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Why I Hate October

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It’s that time of the year again when we see pink ribbons everywhere. God, I hate it. I know most people mean well, but I still hate it. It’s Breast Cancer Awareness Month, but I’m painfully aware of this disease every day of my life. I see cute little sayings like “Save the Boobies” and “Save the Tatas,” and trends like posting your bra color on Facebook. I know people think they’re doing the right thing, but to me it’s like a slap in the face.


I feel like the people who are most “aware” in October are the manufacturers that sell these products and send a few percent of the profits to a charity. Hopefully, it’s a charity that really does something other than make money for themselves. Check that out sometime on the Internet. Find out what charities really help people—not just the ones that make money for “administrative costs.” 


I have survived breast cancer twice. I’ve endured two mastectomies, two rounds of chemo, two rounds of hair loss, two rounds of feeling like crap for months. I’m not complaining, really. It’s just something that happened to me that really, really sucked. As a result, I have a body that is wracked with scars. A chest with no breasts—only scars. I have arms that are painful and swollen every day. I have dangerous infections for which I have to be hospitalized. I’ve had to have a hysterectomy because of cancer. I have taken drugs that made me clinically depressed and quite literally crazy. I never feel pretty anymore. There are so many clothes that I can’t wear, including the pretty-colored, lacy bras that everyone was posting on Facebook.  


Not all my experience with breast cancer has been negative, though. I figured out at a pretty early age what is really important in life. I’ve found out how tough I really am. I have found out how much Mark, my family, and my friends really love me. I have also found out who my true friends really are. I’ve also met some wonderful new people that I probably never would have met. I try to do things that are important to me, even if I really can’t afford them. I don’t worry about too many things and I laugh a lot more.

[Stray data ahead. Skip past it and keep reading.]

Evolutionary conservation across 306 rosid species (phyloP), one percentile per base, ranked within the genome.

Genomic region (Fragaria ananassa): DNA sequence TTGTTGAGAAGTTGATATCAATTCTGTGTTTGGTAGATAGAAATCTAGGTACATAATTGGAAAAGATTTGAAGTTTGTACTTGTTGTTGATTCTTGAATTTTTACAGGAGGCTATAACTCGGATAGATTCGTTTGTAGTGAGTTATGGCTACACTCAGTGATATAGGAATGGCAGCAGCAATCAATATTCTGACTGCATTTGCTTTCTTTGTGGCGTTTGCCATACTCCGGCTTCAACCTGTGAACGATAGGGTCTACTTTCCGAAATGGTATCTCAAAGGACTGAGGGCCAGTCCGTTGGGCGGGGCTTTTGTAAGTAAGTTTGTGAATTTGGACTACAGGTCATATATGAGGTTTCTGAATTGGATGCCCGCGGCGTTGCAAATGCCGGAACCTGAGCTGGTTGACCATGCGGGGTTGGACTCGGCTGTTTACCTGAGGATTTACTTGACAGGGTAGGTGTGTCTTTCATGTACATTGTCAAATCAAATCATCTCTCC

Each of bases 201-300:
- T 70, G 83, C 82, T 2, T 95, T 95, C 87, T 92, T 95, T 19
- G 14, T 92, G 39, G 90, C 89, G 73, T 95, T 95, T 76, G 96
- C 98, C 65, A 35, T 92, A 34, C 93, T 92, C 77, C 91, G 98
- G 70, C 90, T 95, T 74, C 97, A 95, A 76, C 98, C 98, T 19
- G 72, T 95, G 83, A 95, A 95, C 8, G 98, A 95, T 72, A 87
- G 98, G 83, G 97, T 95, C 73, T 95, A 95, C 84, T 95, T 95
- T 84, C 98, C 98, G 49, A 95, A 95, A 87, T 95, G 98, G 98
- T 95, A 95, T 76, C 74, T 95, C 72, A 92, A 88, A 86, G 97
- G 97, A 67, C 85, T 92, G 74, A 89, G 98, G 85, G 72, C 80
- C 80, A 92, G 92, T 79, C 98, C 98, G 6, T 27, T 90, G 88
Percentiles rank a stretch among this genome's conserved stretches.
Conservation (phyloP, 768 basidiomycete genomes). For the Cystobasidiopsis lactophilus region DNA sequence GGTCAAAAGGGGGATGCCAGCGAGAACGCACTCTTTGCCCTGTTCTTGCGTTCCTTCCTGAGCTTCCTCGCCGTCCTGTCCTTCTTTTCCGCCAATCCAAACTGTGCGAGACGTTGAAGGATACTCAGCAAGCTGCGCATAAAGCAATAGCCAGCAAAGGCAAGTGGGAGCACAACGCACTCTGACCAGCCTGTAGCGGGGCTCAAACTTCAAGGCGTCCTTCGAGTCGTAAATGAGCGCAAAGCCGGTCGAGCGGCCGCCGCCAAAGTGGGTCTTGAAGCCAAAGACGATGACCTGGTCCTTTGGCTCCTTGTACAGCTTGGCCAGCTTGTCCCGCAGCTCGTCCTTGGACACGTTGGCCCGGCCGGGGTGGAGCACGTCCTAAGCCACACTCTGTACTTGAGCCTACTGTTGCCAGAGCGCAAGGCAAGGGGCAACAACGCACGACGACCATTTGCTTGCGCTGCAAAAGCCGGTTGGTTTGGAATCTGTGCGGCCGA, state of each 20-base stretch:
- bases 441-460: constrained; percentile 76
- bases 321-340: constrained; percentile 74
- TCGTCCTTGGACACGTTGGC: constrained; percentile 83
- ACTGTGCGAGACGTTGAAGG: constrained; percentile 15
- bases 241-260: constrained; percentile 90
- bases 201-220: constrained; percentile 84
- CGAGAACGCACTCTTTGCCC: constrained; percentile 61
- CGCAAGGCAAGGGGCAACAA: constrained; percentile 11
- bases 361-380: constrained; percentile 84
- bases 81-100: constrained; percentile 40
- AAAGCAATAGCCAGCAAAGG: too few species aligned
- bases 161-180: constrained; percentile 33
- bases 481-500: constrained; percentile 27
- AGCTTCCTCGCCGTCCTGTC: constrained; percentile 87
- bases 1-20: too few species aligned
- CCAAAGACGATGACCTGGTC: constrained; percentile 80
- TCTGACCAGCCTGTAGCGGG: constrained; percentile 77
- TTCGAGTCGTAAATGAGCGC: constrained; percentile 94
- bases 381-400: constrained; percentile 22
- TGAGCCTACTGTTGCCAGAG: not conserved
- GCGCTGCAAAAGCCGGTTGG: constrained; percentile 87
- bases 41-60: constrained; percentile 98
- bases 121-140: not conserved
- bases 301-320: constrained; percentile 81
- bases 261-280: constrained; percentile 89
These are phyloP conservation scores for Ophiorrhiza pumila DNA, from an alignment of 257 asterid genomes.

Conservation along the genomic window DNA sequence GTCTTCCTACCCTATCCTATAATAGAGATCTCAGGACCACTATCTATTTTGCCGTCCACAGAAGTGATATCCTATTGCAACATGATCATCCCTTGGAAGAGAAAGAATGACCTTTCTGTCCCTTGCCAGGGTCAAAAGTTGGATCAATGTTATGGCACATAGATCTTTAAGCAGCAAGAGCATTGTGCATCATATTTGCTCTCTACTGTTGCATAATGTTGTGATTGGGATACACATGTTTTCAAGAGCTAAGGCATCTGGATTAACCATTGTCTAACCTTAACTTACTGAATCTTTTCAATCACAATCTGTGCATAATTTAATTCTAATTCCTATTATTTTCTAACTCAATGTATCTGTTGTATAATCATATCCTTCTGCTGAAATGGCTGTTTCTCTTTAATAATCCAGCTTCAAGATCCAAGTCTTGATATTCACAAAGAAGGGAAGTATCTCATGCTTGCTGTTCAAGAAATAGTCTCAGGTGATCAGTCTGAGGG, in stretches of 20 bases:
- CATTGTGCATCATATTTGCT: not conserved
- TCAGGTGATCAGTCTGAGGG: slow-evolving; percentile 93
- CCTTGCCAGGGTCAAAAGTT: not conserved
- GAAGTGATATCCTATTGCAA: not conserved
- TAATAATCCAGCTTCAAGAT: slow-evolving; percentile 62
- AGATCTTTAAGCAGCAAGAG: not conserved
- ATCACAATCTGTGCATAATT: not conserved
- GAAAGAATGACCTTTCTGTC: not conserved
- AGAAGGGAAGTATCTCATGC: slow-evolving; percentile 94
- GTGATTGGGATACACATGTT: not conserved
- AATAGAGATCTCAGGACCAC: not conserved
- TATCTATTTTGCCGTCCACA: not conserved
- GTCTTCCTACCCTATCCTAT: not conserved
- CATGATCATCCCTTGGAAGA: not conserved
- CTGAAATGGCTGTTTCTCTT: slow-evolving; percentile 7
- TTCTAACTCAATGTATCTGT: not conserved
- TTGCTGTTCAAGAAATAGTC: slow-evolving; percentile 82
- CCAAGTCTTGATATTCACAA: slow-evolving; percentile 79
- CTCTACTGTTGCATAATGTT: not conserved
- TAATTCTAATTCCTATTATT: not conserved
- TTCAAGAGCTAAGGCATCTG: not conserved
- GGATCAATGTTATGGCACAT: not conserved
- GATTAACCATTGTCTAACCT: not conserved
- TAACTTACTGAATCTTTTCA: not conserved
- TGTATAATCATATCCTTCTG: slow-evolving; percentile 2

I’ve lost my breasts—both of them. I haven’t had reconstruction. No matter what they do, if they put bags of saline or part of my stomach fat there, I will never, never ever have them back. That part of my body is gone forever—they wouldn’t be the part of me that was lost. I will never have the breasts that felt a gentle caress of my husband or would have fed the children I may have had if I hadn’t gotten cancer at thirty. But that is only part of what a woman with breast cancer loses.


Though it’s horrible to lose a breast, it’s more horrible to lose your life. I’ve known too many people that have died, leaving small children and spouses and other loved ones. Wonderful, vibrant people that had so much to give to their world and so much to live for, that are only memories now. People that were teachers, musicians, researchers, scientists, artists, but more importantly they were also mothers, daughters, wives, sisters, and friends to the people that lost them.


So please don’t trivialize my fight, and the experience of all the other survivors, by campaigning to “save the boobies.” It’s not fair to me or all the others out there who have fought the battle.

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